What are the strengths and weaknesses of the character Mayella Ewell in To Kill a Mockingbird?  

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bullgatortail | High School Teacher | (Level 1) Distinguished Educator

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Sadly for Tom Robinson, Mayella's weaknesses far outweigh her strengths. As Atticus pointed out during his summation to the jury,

"... she tempted a Negro. She did something that in our society is unspeakable: she kissed a black man... No code mattered to her before she broke it, but it came crashing down on her afterwards."  (Chapter 20)

Mayella's overwhelming desire for the attentions of an adult man led her to try and seduce Tom, and her lies afterward led to his conviction and eventual death. After she was seen kissing and hugging Tom by her father, she took a beating from Bob; her fear of him led her to go along with the story that Bob probably concocted, that Tom had initiated the contact and had later raped Mayella. Mayella was not strong enough to tell the truth, so she went along with Bob's story, knowing that the all-white jury would accept the Ewells' version. Though Mayella "is a victim of cruel poverty and ignorance," her own lack of moral backbone leads her to allowing Tom to accept the blame for her own actions, leaving the man who she so desired to be wrongfully convicted.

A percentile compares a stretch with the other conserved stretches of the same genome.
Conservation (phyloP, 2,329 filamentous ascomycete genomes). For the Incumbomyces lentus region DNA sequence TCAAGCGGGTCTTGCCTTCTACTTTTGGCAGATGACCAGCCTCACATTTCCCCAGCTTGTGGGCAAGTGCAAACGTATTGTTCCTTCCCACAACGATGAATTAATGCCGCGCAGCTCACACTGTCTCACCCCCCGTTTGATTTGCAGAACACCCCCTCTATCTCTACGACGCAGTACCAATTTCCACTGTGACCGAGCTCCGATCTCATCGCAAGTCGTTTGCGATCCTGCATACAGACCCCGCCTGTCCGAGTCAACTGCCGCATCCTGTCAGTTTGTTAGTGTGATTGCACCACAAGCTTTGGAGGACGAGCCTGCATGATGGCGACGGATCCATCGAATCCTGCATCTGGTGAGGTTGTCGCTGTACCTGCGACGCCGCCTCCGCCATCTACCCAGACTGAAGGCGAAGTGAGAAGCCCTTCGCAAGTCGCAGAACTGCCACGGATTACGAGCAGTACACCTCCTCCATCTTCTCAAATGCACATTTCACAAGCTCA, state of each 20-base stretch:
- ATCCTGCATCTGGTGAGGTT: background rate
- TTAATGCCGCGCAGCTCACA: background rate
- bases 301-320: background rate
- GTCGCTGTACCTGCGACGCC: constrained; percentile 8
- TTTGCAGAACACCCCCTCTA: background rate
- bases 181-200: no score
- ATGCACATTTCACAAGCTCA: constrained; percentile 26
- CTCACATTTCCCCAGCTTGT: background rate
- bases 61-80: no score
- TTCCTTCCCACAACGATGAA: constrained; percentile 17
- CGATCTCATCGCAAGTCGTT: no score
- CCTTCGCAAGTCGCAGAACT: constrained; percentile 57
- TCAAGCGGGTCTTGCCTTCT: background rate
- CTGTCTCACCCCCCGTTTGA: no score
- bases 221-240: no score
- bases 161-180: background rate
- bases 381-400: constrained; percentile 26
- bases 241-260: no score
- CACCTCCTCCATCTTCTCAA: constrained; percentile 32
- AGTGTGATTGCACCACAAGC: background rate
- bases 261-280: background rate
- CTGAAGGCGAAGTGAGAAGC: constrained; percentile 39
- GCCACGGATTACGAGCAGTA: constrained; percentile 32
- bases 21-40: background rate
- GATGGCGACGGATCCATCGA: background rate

Atticus alludes that it is probably not the first time that Bob has beaten his daughter, yet Mayella remains in the Ewell house, where she is expected to take care of her younger siblings. This is one of her few strengths, the willingness to stay at home and give up any chance of a normal social life by taking the place of her mother in raising the kids. She was "a thick-bodied girl accustomed to strenuous labor," and she successfully pinches her pennies for a year, saving "seb'm nickels" to send the children to town for ice cream. She also manages to bring a touch of beauty to the squalid conditions of the Radley property with the red geraniums she so carefully nurtures. And she shows a stubborn streak at the trial, refusing to admit the truth under Atticus's strenuous cross-examination as he "rained questions on her." She stood her ground, calling the men in the courtroom "yellow, stinkin' cowards," and

She was as good as her word. She answered no more questions, even when Mr. Gilmer tried to get her back on track.  (Chapter 18)

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